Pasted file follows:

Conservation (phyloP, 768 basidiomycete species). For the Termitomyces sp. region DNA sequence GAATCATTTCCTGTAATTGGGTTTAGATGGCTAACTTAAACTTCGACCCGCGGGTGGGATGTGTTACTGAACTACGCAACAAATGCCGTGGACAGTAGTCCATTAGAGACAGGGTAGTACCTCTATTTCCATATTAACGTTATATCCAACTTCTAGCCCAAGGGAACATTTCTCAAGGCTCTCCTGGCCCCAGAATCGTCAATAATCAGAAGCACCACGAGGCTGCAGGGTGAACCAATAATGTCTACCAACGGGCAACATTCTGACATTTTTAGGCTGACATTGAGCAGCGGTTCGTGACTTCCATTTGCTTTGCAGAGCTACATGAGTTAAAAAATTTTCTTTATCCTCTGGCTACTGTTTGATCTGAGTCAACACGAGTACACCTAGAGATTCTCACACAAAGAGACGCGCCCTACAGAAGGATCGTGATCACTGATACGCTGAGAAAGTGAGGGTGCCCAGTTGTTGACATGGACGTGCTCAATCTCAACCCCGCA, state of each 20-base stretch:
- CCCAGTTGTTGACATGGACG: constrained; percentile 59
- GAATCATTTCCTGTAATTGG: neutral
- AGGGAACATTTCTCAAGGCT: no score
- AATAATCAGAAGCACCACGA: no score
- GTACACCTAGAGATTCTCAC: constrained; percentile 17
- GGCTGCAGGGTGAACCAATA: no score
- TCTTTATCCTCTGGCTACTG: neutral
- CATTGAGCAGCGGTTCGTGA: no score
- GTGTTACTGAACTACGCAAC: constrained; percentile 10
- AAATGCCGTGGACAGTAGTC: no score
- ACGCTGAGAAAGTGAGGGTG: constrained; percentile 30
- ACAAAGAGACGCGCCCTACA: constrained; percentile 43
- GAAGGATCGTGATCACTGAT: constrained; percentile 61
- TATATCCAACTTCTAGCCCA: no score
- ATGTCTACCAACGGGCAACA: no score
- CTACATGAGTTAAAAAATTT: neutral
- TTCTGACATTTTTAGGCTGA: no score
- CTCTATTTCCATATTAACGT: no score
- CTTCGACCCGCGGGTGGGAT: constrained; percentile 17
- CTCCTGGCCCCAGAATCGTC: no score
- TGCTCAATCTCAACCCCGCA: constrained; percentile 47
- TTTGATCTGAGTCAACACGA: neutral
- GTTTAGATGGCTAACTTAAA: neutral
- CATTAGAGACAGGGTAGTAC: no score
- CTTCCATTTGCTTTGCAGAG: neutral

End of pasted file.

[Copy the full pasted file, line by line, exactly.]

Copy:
Conservation (phyloP, 768 basidiomycete species). For the Termitomyces sp. region DNA sequence GAATCATTTCCTGTAATTGGGTTTAGATGGCTAACTTAAACTTCGACCCGCGGGTGGGATGTGTTACTGAACTACGCAACAAATGCCGTGGACAGTAGTCCATTAGAGACAGGGTAGTACCTCTATTTCCATATTAACGTTATATCCAACTTCTAGCCCAAGGGAACATTTCTCAAGGCTCTCCTGGCCCCAGAATCGTCAATAATCAGAAGCACCACGAGGCTGCAGGGTGAACCAATAATGTCTACCAACGGGCAACATTCTGACATTTTTAGGCTGACATTGAGCAGCGGTTCGTGACTTCCATTTGCTTTGCAGAGCTACATGAGTTAAAAAATTTTCTTTATCCTCTGGCTACTGTTTGATCTGAGTCAACACGAGTACACCTAGAGATTCTCACACAAAGAGACGCGCCCTACAGAAGGATCGTGATCACTGATACGCTGAGAAAGTGAGGGTGCCCAGTTGTTGACATGGACGTGCTCAATCTCAACCCCGCA, state of each 20-base stretch:
- CCCAGTTGTTGACATGGACG: constrained; percentile 59
- GAATCATTTCCTGTAATTGG: neutral
- AGGGAACATTTCTCAAGGCT: no score
- AATAATCAGAAGCACCACGA: no score
- GTACACCTAGAGATTCTCAC: constrained; percentile 17
- GGCTGCAGGGTGAACCAATA: no score
- TCTTTATCCTCTGGCTACTG: neutral
- CATTGAGCAGCGGTTCGTGA: no score
- GTGTTACTGAACTACGCAAC: constrained; percentile 10
- AAATGCCGTGGACAGTAGTC: no score
- ACGCTGAGAAAGTGAGGGTG: constrained; percentile 30
- ACAAAGAGACGCGCCCTACA: constrained; percentile 43
- GAAGGATCGTGATCACTGAT: constrained; percentile 61
- TATATCCAACTTCTAGCCCA: no score
- ATGTCTACCAACGGGCAACA: no score
- CTACATGAGTTAAAAAATTT: neutral
- TTCTGACATTTTTAGGCTGA: no score
- CTCTATTTCCATATTAACGT: no score
- CTTCGACCCGCGGGTGGGAT: constrained; percentile 17
- CTCCTGGCCCCAGAATCGTC: no score
- TGCTCAATCTCAACCCCGCA: constrained; percentile 47
- TTTGATCTGAGTCAACACGA: neutral
- GTTTAGATGGCTAACTTAAA: neutral
- CATTAGAGACAGGGTAGTAC: no score
- CTTCCATTTGCTTTGCAGAG: neutral